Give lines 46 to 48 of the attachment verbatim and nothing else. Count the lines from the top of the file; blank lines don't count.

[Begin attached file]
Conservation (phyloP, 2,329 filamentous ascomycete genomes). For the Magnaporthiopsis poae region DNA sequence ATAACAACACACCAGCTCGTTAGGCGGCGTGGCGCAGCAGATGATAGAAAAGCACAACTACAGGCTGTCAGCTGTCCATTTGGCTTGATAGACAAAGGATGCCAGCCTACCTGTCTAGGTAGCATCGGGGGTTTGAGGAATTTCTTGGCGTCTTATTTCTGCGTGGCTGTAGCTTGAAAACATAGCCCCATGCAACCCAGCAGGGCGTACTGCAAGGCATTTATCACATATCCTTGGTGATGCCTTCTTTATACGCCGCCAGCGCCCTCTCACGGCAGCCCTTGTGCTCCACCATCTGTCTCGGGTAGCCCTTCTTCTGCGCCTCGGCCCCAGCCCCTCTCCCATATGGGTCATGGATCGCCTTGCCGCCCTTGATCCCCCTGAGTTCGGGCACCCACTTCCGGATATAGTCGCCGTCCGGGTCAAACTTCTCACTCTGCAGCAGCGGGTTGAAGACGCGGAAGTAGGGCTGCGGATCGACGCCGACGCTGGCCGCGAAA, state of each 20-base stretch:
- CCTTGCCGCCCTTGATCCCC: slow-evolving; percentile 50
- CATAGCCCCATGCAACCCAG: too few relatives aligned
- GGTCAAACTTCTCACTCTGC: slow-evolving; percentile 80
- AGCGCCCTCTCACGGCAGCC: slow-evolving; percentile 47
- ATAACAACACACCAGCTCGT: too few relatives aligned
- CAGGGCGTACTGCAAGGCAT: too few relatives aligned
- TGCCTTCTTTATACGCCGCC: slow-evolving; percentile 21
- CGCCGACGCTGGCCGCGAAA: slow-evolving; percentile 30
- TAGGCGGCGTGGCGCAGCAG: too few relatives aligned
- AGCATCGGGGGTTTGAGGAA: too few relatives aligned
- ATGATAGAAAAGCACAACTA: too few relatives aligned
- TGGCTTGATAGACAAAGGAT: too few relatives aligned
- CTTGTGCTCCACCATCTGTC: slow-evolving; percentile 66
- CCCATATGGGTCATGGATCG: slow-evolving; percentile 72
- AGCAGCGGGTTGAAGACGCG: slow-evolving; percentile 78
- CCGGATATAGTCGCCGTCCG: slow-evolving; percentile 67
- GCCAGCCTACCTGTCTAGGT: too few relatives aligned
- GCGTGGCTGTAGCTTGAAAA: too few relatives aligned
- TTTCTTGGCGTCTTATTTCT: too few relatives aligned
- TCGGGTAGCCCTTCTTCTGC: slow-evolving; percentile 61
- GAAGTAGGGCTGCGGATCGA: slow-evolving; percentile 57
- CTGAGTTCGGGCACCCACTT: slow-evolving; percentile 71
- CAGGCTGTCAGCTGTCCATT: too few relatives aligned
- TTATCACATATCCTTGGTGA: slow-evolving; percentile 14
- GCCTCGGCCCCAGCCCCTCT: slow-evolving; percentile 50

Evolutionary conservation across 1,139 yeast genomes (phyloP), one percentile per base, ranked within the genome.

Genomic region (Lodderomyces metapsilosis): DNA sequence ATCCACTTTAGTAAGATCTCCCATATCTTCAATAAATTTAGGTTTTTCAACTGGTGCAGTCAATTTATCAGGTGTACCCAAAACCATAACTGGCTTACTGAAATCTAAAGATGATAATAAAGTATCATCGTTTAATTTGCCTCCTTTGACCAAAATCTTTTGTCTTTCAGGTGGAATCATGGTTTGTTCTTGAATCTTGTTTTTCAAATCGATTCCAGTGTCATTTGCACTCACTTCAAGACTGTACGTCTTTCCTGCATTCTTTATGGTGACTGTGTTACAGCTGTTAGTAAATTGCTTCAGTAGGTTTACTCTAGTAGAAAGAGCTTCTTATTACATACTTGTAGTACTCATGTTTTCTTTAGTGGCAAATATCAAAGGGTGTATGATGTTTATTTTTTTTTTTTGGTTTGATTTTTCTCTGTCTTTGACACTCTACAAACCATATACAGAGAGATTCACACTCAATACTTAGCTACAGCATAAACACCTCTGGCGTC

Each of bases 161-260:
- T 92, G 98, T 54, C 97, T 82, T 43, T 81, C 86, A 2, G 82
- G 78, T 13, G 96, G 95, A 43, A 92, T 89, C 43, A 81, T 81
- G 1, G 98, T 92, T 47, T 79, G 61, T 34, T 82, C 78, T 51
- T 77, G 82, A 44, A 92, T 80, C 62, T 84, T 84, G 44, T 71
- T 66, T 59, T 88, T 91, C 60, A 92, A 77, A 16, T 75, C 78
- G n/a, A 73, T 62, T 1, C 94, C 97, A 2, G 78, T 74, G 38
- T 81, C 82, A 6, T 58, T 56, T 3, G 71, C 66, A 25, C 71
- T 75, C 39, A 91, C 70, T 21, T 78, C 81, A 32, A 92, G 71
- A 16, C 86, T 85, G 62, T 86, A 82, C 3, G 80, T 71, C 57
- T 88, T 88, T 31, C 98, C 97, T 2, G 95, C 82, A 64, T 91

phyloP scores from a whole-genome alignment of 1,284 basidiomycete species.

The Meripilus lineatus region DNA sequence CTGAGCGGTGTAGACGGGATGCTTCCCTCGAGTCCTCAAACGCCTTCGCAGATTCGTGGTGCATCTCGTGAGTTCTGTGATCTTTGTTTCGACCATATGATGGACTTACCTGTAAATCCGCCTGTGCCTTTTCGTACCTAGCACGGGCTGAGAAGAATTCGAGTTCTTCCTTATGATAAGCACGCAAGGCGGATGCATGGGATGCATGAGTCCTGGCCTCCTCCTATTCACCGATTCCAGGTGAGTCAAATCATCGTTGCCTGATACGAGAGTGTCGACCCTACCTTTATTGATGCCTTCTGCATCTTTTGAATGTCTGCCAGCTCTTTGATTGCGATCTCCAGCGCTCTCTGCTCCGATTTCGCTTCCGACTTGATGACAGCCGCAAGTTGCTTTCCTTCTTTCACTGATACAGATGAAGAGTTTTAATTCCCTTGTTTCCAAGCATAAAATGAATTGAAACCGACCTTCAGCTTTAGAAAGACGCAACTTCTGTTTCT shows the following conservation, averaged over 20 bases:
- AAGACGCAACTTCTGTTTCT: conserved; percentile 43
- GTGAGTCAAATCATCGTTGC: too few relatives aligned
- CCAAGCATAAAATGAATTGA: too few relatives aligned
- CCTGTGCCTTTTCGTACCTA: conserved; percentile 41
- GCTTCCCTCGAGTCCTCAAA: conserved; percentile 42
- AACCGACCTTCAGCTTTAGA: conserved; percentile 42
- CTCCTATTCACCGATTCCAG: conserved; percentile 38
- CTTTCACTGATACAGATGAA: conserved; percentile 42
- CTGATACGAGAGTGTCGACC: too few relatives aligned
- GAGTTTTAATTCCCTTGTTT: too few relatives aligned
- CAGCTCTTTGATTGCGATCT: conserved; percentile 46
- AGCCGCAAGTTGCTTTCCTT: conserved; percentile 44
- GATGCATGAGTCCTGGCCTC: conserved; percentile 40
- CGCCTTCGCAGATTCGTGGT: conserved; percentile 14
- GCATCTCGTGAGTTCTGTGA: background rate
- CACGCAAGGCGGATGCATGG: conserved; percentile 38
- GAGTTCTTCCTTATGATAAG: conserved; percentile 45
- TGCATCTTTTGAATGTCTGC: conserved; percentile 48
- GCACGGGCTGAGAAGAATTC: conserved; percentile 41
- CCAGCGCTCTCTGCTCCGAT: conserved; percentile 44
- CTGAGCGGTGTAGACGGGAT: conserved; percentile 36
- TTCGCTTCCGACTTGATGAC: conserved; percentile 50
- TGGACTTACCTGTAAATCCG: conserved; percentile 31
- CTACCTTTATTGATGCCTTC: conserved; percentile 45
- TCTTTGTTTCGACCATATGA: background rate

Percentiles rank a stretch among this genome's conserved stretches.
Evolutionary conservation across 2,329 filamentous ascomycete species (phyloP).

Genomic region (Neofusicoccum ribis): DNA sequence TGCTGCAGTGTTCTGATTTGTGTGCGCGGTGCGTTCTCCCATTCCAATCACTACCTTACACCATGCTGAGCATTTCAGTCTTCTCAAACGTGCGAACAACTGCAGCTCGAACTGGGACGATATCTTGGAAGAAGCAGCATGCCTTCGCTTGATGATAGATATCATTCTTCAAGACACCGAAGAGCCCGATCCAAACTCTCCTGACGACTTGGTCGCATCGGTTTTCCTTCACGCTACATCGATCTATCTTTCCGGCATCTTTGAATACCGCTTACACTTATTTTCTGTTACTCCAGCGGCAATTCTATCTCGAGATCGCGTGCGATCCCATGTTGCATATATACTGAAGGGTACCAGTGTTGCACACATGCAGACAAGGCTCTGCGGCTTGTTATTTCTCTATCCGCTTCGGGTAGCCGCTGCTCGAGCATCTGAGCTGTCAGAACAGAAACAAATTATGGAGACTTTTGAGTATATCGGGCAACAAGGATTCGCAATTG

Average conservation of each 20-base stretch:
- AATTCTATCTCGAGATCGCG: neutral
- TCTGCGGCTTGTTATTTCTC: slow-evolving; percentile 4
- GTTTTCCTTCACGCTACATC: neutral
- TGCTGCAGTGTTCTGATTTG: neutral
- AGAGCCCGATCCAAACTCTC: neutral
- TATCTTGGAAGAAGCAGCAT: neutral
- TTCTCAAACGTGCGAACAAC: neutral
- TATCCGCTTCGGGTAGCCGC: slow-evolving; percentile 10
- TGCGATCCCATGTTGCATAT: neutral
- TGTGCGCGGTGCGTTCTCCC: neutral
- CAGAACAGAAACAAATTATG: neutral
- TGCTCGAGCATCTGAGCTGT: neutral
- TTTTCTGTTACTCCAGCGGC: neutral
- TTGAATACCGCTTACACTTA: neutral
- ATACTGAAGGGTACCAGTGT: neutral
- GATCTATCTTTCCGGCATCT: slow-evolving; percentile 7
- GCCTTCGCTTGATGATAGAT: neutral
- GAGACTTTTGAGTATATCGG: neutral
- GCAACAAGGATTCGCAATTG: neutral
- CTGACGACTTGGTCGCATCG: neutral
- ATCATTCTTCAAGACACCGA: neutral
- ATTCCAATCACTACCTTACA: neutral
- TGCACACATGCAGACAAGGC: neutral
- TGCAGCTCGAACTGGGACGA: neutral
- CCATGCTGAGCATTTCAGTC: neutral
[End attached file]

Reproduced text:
- GCTTCCCTCGAGTCCTCAAA: conserved; percentile 42
- AACCGACCTTCAGCTTTAGA: conserved; percentile 42
- CTCCTATTCACCGATTCCAG: conserved; percentile 38